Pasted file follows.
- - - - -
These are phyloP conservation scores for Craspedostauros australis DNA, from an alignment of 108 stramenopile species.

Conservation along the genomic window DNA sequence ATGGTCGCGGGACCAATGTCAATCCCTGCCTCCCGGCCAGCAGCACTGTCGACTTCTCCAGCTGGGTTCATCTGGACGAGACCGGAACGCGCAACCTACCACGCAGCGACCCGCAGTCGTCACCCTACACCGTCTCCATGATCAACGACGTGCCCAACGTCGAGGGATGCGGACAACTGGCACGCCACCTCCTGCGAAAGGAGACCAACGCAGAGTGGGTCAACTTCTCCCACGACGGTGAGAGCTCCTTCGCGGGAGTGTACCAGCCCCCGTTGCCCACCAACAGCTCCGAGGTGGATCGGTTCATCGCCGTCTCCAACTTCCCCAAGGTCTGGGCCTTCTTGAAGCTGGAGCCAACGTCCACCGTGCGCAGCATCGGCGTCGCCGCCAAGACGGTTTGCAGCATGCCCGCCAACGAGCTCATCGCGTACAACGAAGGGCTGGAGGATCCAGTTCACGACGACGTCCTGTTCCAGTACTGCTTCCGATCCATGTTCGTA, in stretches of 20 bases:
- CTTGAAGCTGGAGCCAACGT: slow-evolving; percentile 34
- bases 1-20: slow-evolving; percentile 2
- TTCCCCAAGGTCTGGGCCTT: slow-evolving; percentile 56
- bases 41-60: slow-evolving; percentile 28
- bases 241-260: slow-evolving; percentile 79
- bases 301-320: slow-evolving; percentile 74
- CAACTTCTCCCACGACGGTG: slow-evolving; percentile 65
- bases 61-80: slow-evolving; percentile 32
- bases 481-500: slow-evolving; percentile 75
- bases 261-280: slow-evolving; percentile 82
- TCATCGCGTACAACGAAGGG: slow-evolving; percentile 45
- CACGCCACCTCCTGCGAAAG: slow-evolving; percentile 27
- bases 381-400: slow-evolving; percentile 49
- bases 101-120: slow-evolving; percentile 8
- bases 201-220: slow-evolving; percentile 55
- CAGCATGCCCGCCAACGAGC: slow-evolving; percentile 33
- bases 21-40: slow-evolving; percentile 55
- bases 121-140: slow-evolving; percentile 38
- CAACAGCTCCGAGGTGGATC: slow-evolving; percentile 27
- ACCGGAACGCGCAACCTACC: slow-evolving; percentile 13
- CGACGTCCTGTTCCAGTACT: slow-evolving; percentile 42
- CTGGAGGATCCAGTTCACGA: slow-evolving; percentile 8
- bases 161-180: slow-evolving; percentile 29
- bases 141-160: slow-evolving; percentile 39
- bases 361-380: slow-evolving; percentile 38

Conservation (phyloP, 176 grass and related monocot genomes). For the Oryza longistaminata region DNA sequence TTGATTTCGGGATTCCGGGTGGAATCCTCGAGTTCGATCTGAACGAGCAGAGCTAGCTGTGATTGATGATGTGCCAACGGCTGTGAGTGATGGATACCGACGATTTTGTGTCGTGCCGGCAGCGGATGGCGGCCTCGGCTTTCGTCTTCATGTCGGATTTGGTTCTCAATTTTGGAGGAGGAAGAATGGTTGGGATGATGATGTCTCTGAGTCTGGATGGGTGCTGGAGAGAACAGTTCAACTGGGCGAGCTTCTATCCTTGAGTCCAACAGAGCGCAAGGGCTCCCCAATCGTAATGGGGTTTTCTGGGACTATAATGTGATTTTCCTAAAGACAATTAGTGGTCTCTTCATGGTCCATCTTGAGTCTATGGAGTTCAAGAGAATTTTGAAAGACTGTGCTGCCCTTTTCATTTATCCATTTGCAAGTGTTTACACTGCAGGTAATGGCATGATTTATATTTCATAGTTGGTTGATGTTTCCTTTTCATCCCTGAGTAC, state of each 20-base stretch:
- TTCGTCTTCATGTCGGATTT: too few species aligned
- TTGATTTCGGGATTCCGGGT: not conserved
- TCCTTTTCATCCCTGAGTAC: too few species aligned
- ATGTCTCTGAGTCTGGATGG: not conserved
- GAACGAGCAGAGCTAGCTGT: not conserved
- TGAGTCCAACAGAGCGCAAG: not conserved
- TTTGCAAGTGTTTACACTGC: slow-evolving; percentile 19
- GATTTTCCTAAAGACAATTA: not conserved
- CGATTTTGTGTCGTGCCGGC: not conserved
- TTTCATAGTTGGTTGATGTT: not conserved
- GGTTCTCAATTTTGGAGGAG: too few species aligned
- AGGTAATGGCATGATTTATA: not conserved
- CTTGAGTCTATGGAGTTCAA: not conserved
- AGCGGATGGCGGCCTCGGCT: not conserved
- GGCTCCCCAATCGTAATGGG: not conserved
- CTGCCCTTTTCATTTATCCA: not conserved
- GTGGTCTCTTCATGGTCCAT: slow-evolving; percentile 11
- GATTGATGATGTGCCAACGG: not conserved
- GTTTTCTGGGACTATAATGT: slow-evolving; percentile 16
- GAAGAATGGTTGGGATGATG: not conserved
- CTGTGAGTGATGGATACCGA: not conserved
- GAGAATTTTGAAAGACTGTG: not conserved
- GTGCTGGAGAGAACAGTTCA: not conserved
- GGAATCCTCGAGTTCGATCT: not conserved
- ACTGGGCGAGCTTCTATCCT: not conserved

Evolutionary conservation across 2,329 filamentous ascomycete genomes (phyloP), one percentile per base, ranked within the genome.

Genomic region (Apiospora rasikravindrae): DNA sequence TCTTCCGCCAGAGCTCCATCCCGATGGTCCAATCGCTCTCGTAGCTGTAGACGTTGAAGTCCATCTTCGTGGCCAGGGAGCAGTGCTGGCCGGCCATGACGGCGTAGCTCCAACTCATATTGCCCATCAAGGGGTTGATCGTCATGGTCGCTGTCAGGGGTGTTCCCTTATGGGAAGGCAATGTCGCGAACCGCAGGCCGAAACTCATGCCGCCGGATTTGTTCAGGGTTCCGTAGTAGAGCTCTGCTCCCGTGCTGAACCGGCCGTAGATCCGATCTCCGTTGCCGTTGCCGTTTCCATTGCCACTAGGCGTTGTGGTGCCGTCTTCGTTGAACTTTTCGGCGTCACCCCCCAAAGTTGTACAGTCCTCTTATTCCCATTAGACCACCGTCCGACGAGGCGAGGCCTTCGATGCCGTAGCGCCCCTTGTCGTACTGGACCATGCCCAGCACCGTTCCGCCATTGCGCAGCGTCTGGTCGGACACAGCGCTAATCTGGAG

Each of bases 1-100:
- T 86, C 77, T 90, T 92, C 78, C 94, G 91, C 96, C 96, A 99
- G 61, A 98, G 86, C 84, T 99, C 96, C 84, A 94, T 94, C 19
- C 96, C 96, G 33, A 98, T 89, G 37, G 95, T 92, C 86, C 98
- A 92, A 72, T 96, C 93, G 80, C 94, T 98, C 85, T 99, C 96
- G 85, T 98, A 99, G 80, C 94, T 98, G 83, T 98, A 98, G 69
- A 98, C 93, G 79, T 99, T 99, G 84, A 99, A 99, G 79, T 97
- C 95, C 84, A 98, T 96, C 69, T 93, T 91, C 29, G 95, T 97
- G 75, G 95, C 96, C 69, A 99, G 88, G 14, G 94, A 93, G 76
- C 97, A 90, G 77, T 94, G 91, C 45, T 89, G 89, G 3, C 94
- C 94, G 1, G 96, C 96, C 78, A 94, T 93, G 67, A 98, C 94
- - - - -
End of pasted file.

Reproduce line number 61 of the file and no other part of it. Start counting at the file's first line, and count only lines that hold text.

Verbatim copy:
- G 85, T 98, A 99, G 80, C 94, T 98, G 83, T 98, A 98, G 69